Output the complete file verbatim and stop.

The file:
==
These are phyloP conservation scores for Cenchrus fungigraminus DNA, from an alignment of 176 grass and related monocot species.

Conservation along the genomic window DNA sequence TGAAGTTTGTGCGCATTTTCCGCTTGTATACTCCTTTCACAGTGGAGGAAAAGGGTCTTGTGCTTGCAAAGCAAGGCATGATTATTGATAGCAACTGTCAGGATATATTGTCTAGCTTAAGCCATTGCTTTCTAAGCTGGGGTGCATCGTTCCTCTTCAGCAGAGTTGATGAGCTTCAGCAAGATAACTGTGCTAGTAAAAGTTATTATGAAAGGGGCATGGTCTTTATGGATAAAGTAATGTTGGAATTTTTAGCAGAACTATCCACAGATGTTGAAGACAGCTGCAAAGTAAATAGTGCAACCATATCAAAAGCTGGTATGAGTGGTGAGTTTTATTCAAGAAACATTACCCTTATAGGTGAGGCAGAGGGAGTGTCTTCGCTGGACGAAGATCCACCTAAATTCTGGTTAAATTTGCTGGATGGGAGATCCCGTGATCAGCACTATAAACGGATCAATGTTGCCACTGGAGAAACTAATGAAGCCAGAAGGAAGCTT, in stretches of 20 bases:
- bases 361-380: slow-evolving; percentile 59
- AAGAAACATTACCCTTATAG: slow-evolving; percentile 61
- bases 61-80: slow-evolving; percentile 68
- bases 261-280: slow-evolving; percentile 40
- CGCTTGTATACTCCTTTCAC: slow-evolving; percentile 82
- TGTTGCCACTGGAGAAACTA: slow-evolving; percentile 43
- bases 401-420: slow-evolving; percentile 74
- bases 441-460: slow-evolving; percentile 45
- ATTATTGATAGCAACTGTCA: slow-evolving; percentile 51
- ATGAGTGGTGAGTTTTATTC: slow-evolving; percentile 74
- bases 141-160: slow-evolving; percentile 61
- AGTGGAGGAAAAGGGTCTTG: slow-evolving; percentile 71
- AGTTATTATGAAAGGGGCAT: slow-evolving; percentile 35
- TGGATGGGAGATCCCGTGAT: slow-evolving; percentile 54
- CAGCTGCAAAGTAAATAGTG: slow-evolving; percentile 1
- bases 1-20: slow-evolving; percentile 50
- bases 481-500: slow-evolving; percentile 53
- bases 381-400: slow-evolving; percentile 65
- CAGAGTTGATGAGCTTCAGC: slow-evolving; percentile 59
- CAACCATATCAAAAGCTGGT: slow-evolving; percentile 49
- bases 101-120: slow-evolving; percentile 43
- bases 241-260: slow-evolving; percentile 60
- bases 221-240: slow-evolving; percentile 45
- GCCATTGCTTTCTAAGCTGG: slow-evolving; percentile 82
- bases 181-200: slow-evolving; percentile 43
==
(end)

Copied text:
These are phyloP conservation scores for Cenchrus fungigraminus DNA, from an alignment of 176 grass and related monocot species.

Conservation along the genomic window DNA sequence TGAAGTTTGTGCGCATTTTCCGCTTGTATACTCCTTTCACAGTGGAGGAAAAGGGTCTTGTGCTTGCAAAGCAAGGCATGATTATTGATAGCAACTGTCAGGATATATTGTCTAGCTTAAGCCATTGCTTTCTAAGCTGGGGTGCATCGTTCCTCTTCAGCAGAGTTGATGAGCTTCAGCAAGATAACTGTGCTAGTAAAAGTTATTATGAAAGGGGCATGGTCTTTATGGATAAAGTAATGTTGGAATTTTTAGCAGAACTATCCACAGATGTTGAAGACAGCTGCAAAGTAAATAGTGCAACCATATCAAAAGCTGGTATGAGTGGTGAGTTTTATTCAAGAAACATTACCCTTATAGGTGAGGCAGAGGGAGTGTCTTCGCTGGACGAAGATCCACCTAAATTCTGGTTAAATTTGCTGGATGGGAGATCCCGTGATCAGCACTATAAACGGATCAATGTTGCCACTGGAGAAACTAATGAAGCCAGAAGGAAGCTT, in stretches of 20 bases:
- bases 361-380: slow-evolving; percentile 59
- AAGAAACATTACCCTTATAG: slow-evolving; percentile 61
- bases 61-80: slow-evolving; percentile 68
- bases 261-280: slow-evolving; percentile 40
- CGCTTGTATACTCCTTTCAC: slow-evolving; percentile 82
- TGTTGCCACTGGAGAAACTA: slow-evolving; percentile 43
- bases 401-420: slow-evolving; percentile 74
- bases 441-460: slow-evolving; percentile 45
- ATTATTGATAGCAACTGTCA: slow-evolving; percentile 51
- ATGAGTGGTGAGTTTTATTC: slow-evolving; percentile 74
- bases 141-160: slow-evolving; percentile 61
- AGTGGAGGAAAAGGGTCTTG: slow-evolving; percentile 71
- AGTTATTATGAAAGGGGCAT: slow-evolving; percentile 35
- TGGATGGGAGATCCCGTGAT: slow-evolving; percentile 54
- CAGCTGCAAAGTAAATAGTG: slow-evolving; percentile 1
- bases 1-20: slow-evolving; percentile 50
- bases 481-500: slow-evolving; percentile 53
- bases 381-400: slow-evolving; percentile 65
- CAGAGTTGATGAGCTTCAGC: slow-evolving; percentile 59
- CAACCATATCAAAAGCTGGT: slow-evolving; percentile 49
- bases 101-120: slow-evolving; percentile 43
- bases 241-260: slow-evolving; percentile 60
- bases 221-240: slow-evolving; percentile 45
- GCCATTGCTTTCTAAGCTGG: slow-evolving; percentile 82
- bases 181-200: slow-evolving; percentile 43